Trekking to the mountains and living that yogi life is the new cool. Beginning mostly with Triund and Kheerganga, the youth and even some elderly, have pushed their limits and conquered peaks in Himalayas for thrills, adventure and for pilgrimage. Here's one such inspiring story of a professional mountaineer.
With trekking and mountaineering experience of over 15 years and chilling stories to share, Pranav Rawat aims to accomplish the Western Himalayan Traverse this Independence Day, with two of his friends. Trekking 818km in the rough Himalayan terrain, crossing over 20 passes with no guides, no porters and no cooks, Pranav and his team will be making a landmark feat. To help raise funds for this epic adventure click here.
In a candid conversation over a call, he bares it all!
What are the places that you plan to touch on this Western Himalayan Traverse?
We have extended the stretch of the Traverse from Uttarakhand to Nepal border this time, making it a complete Western Himalayan Traverse. From Chilling to Dharchula via ParangLa, Lamkhaga, Kalindi Khal Pass.
How long have you been trekking in the Himalayas?
Given that I was born and brought up here in the mountains, I have been hiking since childhood, we had to trek even to school everyday. But trekking in the wilderness, independently and with no resources started only after school, in the year 2003.
How has your trekking experience been in the past years?
I started my journey from Baraadsar trek, moving on to Gunas pass and Nalgan pass along with Kanasar lake. I would pinpoint any place on Google earth and then explore it on ground. Back then I didn't know the names of many peaks I trekked to, until I conquered them. I did all these treks self sufficiently, without any porters or guides.
Sounds thrilling, how did you survive?
Initially it was very tough. We would trek to the mountains carrying 30-35 kgs of load, gradually we became more aware of trekking equipment available in India, we replaced 25 kgs of canvas tents with 3 kgs of light weight tents. I got to know what I was already doing independently could be made even easier, so I started encouraging it, then we went on to conquer Friendship peak in just 3 days.
With more motivation and technical skills acquired through courses, we started conquering mountains in Alpine style, last year we conquered CB13, a peak in the Chandrabhaga range, in Apline style.
What is this Alpine style of trekking?
Alpine style means mountaineering in a self-sufficient manner, that is we carry all of our food, shelter and equipment by ourselves as one climbs, there is no fixed line of stocked camps on the mountain which can be accessed at our leisure. There are no fixed ropes, supplemental oxygen or high-altitude porters and Sherpas to our aid.
That must require a lot of experience and skills. What were some of the biggest challenges you had to face?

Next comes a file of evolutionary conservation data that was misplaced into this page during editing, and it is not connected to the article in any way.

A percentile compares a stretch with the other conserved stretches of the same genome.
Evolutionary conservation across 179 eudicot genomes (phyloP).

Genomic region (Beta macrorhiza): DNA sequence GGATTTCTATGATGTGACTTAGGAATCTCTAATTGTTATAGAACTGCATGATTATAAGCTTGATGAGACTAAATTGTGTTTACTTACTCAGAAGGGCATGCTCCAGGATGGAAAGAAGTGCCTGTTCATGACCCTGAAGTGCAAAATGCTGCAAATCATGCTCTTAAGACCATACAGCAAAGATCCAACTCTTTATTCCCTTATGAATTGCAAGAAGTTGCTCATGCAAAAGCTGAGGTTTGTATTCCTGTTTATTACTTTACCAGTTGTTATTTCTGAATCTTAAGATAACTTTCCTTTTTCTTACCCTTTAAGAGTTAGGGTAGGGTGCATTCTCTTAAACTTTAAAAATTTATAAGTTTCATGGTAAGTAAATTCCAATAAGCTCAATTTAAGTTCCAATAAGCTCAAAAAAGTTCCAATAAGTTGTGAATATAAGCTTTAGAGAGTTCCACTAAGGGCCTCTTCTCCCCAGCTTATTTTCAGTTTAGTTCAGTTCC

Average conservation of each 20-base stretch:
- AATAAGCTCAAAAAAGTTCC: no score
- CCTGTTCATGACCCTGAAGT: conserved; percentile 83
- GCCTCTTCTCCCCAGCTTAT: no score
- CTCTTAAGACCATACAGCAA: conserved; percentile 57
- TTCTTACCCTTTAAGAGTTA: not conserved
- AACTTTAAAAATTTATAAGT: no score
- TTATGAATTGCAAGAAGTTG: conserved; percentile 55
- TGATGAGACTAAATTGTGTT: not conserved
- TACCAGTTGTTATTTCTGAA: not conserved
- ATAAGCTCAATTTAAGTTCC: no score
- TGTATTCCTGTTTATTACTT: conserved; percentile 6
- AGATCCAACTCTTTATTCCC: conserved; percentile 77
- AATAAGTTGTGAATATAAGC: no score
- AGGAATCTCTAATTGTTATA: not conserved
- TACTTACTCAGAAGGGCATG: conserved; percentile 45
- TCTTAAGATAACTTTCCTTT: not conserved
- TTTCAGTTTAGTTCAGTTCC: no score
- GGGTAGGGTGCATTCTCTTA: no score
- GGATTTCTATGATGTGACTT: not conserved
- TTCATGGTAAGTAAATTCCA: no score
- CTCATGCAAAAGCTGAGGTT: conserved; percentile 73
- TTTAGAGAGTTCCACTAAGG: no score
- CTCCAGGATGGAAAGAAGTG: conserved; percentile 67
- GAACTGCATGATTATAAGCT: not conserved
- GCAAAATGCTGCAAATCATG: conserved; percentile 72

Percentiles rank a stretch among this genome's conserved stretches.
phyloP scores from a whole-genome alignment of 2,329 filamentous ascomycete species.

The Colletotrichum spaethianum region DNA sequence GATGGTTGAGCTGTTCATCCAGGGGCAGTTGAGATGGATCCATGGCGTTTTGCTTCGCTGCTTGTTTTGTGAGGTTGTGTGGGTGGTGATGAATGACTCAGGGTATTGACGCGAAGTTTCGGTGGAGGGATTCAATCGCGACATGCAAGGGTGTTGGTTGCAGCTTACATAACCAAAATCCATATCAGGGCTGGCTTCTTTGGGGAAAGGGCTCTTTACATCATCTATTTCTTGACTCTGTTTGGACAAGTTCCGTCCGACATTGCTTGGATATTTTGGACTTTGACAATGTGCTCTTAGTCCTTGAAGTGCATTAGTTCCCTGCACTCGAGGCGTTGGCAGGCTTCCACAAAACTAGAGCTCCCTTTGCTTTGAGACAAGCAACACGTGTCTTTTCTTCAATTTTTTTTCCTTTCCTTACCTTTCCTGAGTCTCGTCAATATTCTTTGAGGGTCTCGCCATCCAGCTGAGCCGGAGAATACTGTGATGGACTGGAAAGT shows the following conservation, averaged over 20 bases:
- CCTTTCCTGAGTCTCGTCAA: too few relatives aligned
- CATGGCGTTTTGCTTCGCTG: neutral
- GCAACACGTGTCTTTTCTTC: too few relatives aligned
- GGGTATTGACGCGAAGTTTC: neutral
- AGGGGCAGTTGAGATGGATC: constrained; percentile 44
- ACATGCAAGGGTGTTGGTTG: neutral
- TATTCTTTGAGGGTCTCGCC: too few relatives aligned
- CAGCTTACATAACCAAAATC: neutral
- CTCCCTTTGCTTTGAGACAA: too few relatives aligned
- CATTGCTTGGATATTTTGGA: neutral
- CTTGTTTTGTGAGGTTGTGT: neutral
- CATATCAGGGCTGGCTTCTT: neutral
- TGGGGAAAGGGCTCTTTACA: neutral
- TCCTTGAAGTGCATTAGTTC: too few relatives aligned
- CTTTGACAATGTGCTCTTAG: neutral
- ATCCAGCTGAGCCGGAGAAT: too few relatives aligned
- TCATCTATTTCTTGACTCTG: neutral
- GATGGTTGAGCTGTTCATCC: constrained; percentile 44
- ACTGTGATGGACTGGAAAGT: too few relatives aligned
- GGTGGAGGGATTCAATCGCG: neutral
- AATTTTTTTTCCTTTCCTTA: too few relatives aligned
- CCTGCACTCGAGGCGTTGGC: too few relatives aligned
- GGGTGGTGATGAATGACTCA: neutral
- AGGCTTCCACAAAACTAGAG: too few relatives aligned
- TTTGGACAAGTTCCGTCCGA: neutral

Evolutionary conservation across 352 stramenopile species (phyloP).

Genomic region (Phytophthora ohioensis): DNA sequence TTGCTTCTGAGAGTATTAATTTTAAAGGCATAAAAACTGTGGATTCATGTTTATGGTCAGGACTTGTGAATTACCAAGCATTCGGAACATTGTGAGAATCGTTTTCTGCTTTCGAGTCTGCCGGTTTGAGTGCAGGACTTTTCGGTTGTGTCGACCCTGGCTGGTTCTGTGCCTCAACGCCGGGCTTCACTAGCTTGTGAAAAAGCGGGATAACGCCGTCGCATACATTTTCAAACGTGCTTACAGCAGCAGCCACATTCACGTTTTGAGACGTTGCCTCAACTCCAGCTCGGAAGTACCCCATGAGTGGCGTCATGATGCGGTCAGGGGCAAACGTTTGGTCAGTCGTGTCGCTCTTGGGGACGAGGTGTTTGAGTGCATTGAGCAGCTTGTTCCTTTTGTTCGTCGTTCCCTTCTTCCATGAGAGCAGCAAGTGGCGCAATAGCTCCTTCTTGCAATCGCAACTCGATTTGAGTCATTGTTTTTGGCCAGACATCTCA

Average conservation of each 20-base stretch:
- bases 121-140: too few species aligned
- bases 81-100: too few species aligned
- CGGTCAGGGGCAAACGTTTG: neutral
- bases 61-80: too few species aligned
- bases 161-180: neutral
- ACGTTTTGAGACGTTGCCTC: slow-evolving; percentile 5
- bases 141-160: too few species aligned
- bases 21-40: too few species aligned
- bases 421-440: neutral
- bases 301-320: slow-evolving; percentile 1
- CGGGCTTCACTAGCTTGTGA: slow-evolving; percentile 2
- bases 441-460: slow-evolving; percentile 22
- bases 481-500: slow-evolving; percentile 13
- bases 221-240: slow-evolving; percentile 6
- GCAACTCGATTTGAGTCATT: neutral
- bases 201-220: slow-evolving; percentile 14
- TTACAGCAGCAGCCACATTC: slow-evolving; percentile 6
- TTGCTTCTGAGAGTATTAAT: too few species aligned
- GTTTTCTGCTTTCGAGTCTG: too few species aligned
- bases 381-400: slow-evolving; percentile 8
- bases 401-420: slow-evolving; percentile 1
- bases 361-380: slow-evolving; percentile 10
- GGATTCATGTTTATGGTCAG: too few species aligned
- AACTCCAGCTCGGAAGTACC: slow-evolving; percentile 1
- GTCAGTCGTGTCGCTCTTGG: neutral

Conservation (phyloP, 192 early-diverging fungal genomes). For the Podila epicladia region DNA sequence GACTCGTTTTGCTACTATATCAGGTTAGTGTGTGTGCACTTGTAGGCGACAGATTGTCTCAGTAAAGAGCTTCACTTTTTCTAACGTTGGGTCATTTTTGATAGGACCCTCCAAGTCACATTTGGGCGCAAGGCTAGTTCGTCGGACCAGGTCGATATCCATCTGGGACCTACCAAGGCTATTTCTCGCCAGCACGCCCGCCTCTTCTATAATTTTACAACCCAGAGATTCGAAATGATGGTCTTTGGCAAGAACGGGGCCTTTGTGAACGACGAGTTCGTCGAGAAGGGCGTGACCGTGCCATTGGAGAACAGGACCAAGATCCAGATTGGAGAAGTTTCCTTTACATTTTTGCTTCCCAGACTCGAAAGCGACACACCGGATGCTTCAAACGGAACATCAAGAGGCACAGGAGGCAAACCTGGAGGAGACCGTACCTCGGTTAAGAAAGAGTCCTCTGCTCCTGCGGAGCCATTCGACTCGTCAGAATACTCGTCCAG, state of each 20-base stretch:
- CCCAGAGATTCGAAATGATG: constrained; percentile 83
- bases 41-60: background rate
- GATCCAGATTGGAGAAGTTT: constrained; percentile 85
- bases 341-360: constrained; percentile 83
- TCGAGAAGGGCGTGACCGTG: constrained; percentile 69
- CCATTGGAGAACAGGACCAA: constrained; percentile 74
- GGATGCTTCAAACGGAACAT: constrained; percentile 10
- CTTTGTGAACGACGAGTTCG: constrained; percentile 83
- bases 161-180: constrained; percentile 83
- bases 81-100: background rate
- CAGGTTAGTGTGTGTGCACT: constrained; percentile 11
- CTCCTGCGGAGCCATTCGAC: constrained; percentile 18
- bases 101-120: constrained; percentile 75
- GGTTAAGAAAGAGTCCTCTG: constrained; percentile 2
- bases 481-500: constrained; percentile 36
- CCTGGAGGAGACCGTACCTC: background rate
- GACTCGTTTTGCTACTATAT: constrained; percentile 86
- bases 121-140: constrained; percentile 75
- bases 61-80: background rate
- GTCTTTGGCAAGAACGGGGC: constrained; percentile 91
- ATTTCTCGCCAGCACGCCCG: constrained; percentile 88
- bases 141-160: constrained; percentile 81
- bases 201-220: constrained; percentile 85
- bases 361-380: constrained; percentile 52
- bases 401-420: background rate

I had attempted this Western Himalayan Traverse solo last year. Due to high altitude, bad timing and poor quality of equipment, I had to stop after crossing the first pass. I spent three days in the cold by myself, while suffering from bronchitis, until a local guide spotted my tent, and with their help I was brought down, by that time my sickness had turned into pneumonia.
Since there is no network connectivity in the mountains, this time we have improvised the trek, we are taking better equipment, and three of us are going so that even if one falls sick, the second person can stay with him and the third can go seek help.
And what do you plan to achieve while you climb these mountains?
There is extreme dearth of outdoor skill development resources in Indian Himalayas, be it rock climbing walls, technical equipment or any outdoor development resource. We aim to create awareness, provide assistance and build infrastructure for the same, so that we can achieve world class mountaineering skills and support in Indian Himalayas. Because Himalayas are the biggest adventure ground in the world, and despite that there is hardly any development in mountaineering/trekking.
Amazing! What in your opinion is the present mountaineering scene in India in terms of financial support, medical and other aids?
Talking specifically about mountaineering, there is a lot of support and initiative in India, but I am not happy with it. When Indian mountaineers go for the Seven Summit Trek, Everest or even Kangchenjunga, huge budgets are required, and they do get support. But not much support is granted for Indian summits, which are low on budget and scale. Thus, even though we are accomplishing foreign peaks, our Indian community fails to grow and this saddens me.
People from around the world have done such treks in Nepal, Bhutan and Pakistan, but not much has happened in the Indian Himalayas. This is why we are doing this Western Himalayan Traverse, to create awareness about Indian Himalayas and to have a more thriving presence of mountaineering in India. I want young Indian mountaineers to get excited about the idea of trekking in the Indian Himalayas too.
To help Pranav's dream of seeing Indian Himalayas have a prominent spot on the mountaineering map, become a reality, click here.
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